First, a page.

Not only does the Komondor’s long, corded coat make it almost impossible for a wolf to get through to its skin, but this canine is also fast and fierce, capable of taking down a wolf and killing it. 

Under that unique coat is a big-chested, heavy-boned brute that has strong protective instincts for its herd and will stop at nothing to protect it.

Alabai

Though this dog’s official name is the Central Asian Shepherd dog, it’s more commonly now known as the Alabai. (And, it’s no coincidence that it is also nicknamed Volkadov, or “Wolf Crusher” in Russian.)

This massive breed is one of the few that has evolved solely through natural selection. Whereas many dogs have been bred by humans to have certain characteristics, the Alabai’s sole goal was to survive in the wild.

Thus, the breed became well known for its strength, size, and survival skills. Among those skills are its ability to fend off predators such as wolves at all costs.

The Alabai has been used as a guardian of animal herds for years. These beasts make good pets and will protect you and yours for years to come, as their life expectancy is quite long for a dog of this size.

Cane Corso

This Italian giant is imposing, with a large, flat head and powerful, broad shoulders. Unlike many of the other breeds on this list, the Cane Corso wasn’t bred to guard a flock, but instead, it was bred to be a hunting dog as it is great at finding and bringing down small prey, such as rabbits, and even larger animals, such as boars.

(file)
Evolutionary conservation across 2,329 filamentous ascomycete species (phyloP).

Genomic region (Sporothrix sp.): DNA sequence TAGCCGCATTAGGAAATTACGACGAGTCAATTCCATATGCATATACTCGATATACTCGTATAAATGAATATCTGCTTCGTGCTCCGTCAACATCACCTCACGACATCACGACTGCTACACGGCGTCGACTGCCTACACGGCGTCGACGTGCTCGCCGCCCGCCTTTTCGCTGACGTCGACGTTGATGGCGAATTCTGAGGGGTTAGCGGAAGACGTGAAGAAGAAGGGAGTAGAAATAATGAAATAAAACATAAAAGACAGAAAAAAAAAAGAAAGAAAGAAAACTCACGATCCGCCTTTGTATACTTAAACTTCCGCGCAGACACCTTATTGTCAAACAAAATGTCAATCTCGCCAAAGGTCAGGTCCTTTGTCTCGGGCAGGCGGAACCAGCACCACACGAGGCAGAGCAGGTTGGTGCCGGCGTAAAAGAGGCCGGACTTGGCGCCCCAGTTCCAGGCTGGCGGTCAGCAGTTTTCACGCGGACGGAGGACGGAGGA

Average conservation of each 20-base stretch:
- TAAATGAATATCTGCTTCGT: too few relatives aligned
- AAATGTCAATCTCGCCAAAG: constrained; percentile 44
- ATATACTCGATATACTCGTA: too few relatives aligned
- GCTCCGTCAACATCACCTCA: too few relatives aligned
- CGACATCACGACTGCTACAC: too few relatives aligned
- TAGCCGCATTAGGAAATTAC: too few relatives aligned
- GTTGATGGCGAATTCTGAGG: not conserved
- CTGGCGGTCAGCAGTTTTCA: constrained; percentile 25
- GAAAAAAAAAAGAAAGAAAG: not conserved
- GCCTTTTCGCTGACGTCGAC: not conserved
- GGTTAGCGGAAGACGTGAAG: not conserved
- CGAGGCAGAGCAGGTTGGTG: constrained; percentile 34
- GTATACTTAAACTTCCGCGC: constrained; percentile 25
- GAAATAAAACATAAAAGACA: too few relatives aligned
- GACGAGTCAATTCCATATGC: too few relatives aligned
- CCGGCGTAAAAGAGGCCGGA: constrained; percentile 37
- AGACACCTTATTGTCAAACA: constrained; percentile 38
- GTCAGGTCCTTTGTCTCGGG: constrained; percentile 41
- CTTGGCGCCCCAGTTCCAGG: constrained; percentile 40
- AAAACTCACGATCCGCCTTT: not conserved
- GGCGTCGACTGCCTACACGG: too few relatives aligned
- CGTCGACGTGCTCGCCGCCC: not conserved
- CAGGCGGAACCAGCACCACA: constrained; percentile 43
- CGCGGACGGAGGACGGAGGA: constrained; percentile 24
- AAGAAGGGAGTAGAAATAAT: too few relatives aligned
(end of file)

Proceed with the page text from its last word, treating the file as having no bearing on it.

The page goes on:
This canine is not only capable of being quite ferocious, but also has a good deal of agility and is fairly active. The Cane Corso has a heightened sense of sight, which gives it an advantage over dogs that tend to hunt by smell.

The Cane Corso’s bite is one of the strongest on this list and will rival that of a wolf if the two were to go to battle with one another. This Italian pooch is not one to take lightly!

Dogo Argentino

This Argentinian beauty was bred to be a big-game hunter, particularly wild boar. And, anyone who knows anything about a wild boar knows they aren’t something to mess with!

This white, muscular canine is known not only for its superior strength and courage but also as a fiercely loyal companion to its human pack mates. They can be extremely wary of strangers, and that includes the four-legged kind, such as any predator that crosses their paths or threatens their pack. 

A wolf will have a hard time defending itself against the Dogo Argentino, especially if the Dogo feels it has to protect something or someone.

Athletic in nature, the Dogo Argentino has a strong nose, an amazing lung capacity, and explosive power. It’s also a highly intelligent animal and is amazingly adept at not only identifying a threat but also chasing it down and killing it.

Alaskan Malamute

The Alaskan Malamute is a beautiful animal, originally bred for being a sled dog and transporting people and their equipment across some of the world’s most unforgiving tundra.